Adoption laws more humane
One of the most heartbreaking things I did was to deny an adopted man the names of his birth parents.
I was pinch-hitting as assistant city clerk during an election when we were short of staff. The man in question came in seeking his real birth record. He had some information and the old city records showed his birth, marked “illegitimate,” the legal term given to children of unmarried parents, and gave the name of his real mother; she had registered the father’s name as well.
At that time Maine law wouldn’t allow me to give him his own parents’ names though I was able to view the record. I was sad and angry that I, a stranger, could see this and the man most involved couldn’t. There was no recourse for him at that time.
Fortunately, the law has changed. Today adoptees can obtain a copy of their original birth record. They can also file a request with Child & Family services through the Department of Human Services in Augusta (online at http://www.maine.gov/dhhs/ocfs/cw/adoption/reunionregistry.htm) to attempt to make contact with a birth parent should that parent be willing. Other researchers aren’t allowed this information.
In earlier times, our ancestors often weren’t concerned with formal adoption procedures and this is something to keep in mind when you are researching. Unofficial or off-the-record adoptions pop up in family trees. Sometimes a family would take in an orphaned relative or neighbor child and raise him/her as their own. Sometimes an older daughter would bear a child out of wedlock, a grievous sin not so long ago, and the child would be raised as a “menopause” baby of his/her grandparents. This happened frequently in families and the child might never know the truth that his older sister was actually his mother.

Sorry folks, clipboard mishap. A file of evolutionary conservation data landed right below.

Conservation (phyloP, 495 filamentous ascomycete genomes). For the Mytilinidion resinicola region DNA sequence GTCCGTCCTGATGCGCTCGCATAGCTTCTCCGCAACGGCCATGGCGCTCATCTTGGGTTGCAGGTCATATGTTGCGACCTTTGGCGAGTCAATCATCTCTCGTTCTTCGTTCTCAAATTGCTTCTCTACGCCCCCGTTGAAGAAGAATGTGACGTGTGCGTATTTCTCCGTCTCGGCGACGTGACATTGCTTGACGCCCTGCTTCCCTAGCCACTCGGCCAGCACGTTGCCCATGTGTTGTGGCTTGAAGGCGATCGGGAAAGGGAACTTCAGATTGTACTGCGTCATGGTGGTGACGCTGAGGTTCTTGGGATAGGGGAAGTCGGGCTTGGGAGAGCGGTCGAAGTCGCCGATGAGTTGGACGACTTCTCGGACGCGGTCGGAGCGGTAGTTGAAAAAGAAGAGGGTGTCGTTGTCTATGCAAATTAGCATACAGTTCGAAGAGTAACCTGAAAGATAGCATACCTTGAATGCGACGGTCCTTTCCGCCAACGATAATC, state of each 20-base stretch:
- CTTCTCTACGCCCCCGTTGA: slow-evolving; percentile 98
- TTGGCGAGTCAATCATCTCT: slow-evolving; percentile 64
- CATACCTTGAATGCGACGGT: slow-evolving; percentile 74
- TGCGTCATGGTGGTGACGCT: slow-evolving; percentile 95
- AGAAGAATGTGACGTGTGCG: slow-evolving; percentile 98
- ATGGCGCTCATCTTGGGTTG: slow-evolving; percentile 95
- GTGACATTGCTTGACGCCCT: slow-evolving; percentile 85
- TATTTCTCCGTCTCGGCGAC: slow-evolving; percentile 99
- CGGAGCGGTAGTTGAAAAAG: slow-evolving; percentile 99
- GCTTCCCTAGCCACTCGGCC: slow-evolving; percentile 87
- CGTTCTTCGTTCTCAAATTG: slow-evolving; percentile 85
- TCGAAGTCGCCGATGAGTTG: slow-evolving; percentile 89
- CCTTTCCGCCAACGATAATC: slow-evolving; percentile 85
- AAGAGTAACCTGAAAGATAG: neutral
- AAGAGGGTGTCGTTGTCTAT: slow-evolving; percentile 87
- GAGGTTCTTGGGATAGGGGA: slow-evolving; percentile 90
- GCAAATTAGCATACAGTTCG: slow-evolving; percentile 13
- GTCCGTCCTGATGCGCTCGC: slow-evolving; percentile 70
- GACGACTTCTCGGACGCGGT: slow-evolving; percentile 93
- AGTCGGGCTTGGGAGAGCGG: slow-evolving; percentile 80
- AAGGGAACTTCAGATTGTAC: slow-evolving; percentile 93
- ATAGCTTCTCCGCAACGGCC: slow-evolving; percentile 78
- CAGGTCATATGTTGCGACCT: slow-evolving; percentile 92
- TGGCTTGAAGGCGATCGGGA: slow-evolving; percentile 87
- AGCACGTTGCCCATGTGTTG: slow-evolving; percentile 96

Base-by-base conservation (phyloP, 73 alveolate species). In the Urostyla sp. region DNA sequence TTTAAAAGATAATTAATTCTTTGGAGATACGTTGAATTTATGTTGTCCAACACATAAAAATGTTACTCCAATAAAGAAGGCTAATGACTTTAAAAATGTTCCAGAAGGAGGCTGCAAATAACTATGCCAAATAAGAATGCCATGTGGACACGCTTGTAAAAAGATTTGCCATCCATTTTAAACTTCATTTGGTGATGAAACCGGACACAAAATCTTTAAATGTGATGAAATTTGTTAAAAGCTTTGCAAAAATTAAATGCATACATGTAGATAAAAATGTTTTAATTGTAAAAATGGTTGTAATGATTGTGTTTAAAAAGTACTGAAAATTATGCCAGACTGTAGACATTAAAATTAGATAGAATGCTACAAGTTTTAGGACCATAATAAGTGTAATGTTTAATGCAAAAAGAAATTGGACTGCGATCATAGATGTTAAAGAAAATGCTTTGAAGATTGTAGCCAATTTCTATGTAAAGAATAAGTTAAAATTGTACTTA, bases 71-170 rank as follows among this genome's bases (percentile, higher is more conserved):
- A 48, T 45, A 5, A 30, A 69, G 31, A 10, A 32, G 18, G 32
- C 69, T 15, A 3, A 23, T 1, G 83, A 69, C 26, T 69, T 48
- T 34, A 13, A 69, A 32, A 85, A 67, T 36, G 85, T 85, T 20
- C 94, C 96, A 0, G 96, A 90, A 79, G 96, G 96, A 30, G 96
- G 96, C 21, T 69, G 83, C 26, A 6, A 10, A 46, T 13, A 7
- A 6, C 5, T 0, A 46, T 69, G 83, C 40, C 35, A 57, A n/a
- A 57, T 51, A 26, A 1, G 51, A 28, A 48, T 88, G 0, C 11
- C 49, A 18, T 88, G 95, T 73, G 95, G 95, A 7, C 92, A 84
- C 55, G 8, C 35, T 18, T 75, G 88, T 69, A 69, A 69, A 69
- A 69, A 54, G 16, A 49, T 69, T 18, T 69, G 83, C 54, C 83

In the case of second marriages I have an example where the second wife brought a very young daughter into the new family and that little girl was raised using her stepfather’s surname without a legal adoption. I don’t know if she knew the truth about her real father, but her birthdate, her mother’s date of widowhood in her first marriage, and the stepfather’s first wife’s death date all point out the facts clearly.
I’m sure there were other instances of children being raised by people not their birth parents. Sometimes the children found out only as adults and the knowledge could often be traumatic for the child. Not so long ago adopted parents often didn’t tell their children they were adopted and they never learned the truth. DNA tests today sometimes deliver this news to unsuspecting descendants.
I’m truly grateful a more humane law and a more tolerant society permits adopted children to identify and learn more about their birth families and even meet their mothers if both sides are willing for this to happen. If you have records that don’t add up, the 60-year-old mother for example, you may be looking at an informal adoption in your own family tree.
Nancy Battick is a Dover-Foxcroft native who has researched genealogy for over 30 years. She is past president of the Maine Genealogical Society, author of several genealogical articles and co-transcribed the Vital Records of Dover-Foxcroft. Nancy holds a MA in History from UM and lives in DF with her husband, Jack, another avid genealogist. You can contact Nancy at firstname.lastname@example.org.